Calvin’s Understanding of Church Leadership
Calvin did not imagine that the New Testament gave us a precise liturgy or church order, but he was convinced that it gives us clear guidelines. From his study of the New Testament Calvin suggested that there are four offices: doctor, pastor-teacher, elder, and deacon. However, the emphasis falls on the latter three.
Pastors are trained, examined, and ordained to preach, teach, and administer the sacraments. They give their full time to the ministry of the Word and prayer. Over against Rome, the Reformers taught that baptism, not ordination, makes a priest. In their person, officers share with all the saints “one Lord, one faith, one baptism.” In their office, though, they are not mere facilitators or team leaders. Rather, they are Christ’s ambassadors through whom he builds and extends his own kingdom.
As Calvin reminds us, Christ told the apostles “that the ministers of the Gospel are porters, so to speak, of the kingdom of heaven, because they carry its keys; and, secondly, he adds that they are invested with a power of binding and losing, which is ratified in heaven.” Ministers exercise this ministerial authority “by the doctrine of the gospel” in preaching and absolution and the sacraments.
“Among us, should some ministers be found of no great learning, still none is admitted who is not at least tolerably apt to teach.” No pastor holds an office without actually executing that office in that church, Calvin argues, over against the common practice of buying and selling church positions. It was normal for noblemen to purchase a bishopric for their adolescent children. Not only parish priests but even upper clergy, even archbishops and cardinals, did not have to submit to any formal education and examination for their calling.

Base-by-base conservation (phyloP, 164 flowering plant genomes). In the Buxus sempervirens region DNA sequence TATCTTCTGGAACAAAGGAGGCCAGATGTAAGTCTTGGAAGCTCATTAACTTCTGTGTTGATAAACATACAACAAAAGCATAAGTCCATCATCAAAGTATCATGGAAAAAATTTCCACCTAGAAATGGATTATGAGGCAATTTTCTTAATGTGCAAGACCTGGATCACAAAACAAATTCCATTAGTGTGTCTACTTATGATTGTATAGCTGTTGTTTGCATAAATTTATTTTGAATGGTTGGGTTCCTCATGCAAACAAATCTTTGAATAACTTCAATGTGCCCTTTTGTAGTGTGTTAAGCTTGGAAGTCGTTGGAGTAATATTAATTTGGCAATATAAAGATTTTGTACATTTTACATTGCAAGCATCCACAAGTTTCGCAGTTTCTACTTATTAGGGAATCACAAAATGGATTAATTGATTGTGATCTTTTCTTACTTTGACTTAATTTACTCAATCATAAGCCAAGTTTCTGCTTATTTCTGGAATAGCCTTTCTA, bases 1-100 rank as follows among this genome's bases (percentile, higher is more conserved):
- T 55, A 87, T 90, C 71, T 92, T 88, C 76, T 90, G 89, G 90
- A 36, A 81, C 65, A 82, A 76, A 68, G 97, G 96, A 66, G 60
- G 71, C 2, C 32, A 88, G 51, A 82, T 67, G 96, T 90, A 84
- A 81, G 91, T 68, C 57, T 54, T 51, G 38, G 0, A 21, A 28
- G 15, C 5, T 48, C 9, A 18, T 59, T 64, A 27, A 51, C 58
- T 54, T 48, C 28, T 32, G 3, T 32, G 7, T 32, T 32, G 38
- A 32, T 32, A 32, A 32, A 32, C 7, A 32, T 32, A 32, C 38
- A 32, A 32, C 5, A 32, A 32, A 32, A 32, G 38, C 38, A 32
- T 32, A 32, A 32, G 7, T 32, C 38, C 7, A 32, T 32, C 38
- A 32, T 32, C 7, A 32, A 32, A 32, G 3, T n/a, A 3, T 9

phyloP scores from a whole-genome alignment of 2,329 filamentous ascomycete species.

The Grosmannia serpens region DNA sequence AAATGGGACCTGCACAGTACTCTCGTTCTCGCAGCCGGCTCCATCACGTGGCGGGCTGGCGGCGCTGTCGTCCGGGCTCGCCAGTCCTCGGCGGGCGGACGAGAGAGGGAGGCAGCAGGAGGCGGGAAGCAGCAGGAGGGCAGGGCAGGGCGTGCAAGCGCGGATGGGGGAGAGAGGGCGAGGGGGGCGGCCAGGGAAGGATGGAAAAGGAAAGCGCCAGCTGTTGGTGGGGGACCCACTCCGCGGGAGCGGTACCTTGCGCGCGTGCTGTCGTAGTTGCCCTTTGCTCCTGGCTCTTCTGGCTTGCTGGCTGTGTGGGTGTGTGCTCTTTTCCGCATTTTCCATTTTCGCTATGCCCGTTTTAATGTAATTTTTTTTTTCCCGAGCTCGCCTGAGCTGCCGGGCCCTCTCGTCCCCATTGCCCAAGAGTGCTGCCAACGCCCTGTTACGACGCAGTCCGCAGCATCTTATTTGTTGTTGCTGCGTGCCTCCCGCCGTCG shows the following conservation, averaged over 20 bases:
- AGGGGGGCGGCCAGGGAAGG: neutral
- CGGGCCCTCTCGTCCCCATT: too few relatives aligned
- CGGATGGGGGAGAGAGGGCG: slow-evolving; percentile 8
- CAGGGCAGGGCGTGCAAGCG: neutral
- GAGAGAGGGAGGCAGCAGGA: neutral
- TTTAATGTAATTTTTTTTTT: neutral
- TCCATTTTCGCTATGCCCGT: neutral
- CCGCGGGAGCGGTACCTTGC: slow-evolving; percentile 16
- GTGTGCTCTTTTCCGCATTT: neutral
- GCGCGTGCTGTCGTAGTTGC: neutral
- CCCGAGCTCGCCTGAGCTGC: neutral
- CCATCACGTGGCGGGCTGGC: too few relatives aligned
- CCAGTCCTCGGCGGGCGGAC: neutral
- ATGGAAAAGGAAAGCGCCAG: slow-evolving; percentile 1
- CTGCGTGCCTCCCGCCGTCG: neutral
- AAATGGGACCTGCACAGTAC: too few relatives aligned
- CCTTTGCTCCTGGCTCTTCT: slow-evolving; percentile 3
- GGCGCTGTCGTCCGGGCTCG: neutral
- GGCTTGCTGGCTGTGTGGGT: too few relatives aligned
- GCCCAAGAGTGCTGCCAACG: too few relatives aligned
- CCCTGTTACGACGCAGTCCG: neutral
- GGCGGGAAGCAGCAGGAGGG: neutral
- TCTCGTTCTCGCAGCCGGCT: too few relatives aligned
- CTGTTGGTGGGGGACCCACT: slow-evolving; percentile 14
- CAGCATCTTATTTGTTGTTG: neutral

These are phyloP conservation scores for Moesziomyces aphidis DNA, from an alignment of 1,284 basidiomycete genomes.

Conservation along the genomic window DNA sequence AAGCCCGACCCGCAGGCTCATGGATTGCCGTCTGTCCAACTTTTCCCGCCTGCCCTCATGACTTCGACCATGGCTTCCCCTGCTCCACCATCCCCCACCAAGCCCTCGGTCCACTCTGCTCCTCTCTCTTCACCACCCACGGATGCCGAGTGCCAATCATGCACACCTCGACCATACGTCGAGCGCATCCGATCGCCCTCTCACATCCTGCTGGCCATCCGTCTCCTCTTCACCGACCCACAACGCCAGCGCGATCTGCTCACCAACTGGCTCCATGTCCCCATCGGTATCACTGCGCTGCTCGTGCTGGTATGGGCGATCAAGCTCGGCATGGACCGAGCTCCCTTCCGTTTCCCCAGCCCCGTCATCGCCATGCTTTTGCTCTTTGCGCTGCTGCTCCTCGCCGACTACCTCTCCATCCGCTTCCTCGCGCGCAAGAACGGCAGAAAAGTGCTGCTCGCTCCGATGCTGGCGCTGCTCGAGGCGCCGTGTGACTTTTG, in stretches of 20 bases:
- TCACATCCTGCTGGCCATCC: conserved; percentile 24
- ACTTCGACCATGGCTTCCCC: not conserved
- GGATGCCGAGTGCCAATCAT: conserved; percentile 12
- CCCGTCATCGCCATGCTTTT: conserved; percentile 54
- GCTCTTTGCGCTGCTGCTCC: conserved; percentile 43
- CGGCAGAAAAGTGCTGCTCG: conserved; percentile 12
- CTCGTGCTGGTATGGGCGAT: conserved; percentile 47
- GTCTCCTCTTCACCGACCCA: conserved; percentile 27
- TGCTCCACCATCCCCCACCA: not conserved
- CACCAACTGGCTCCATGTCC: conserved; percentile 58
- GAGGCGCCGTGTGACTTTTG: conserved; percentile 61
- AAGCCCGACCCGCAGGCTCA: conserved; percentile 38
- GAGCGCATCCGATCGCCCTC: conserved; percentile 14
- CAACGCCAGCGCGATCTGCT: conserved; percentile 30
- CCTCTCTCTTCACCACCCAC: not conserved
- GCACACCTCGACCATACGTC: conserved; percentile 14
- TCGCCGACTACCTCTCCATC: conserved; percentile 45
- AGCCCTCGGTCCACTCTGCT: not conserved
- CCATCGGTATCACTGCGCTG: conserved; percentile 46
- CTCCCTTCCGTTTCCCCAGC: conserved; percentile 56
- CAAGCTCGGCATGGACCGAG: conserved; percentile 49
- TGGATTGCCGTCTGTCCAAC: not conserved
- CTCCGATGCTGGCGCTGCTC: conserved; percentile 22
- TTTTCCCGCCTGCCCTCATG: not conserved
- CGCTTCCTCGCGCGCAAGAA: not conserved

The Importance of Biblical Qualifications
Calvin wonders how they can boast of apostolic succession when they do not even follow the explicit prescriptions for the offices and the qualifications for holding them as set forth in the New Testament. “The ancient canons require that he who is to be admitted to the office of bishop or presbyter shall previously undergo a strict examination both as to life and doctrine,” he says.
Furthermore, the acclamation of the whole congregation was required for ordination. All bishops taught; they did not govern secular affairs. “In the ordination of a presbyter, each bishop admitted a council of his own presbyters.” Are we really to believe that these are successors of the apostles, Calvin asks regardless of how far they bury the doctrine and government laid down in the apostolic writings?
Friends of the Bridegroom, Not the Bridegroom Himself
The pastor is not a lord, and the congregation is not his fiefdom. He rules in his office, not in his person, and a good pastor attaches the sheep to the Great Shepherd, not to himself. Calvin took up his regular place in the rotation not only for preaching but also for teaching the catechism to the youth during the week. “Christ does not call his ministers to the teaching office that they may subdue the Church and dominate it,” Calvin declares, “but that he may make use of their faithful labors to unite it to himself.”
“It is a great and splendid thing for men to be put in authority over the Church to represent the person of the Son of God,” he continues. “They are like the friends attached to the bridegroom to celebrate the wedding with him, though they must observe the difference between themselves “and what belongs to the bridegroom.”
They “should not stand in the way of Christ alone having the dominion in his Church or ruling it alone by his Word. . . . Those who win the Church over to themselves rather than to Christ faithlessly violate the marriage which they ought to honor.”
This excerpt was adapted from Calvin on the Christian Life: Glorifying and Enjoying God Forever by Michael Horton.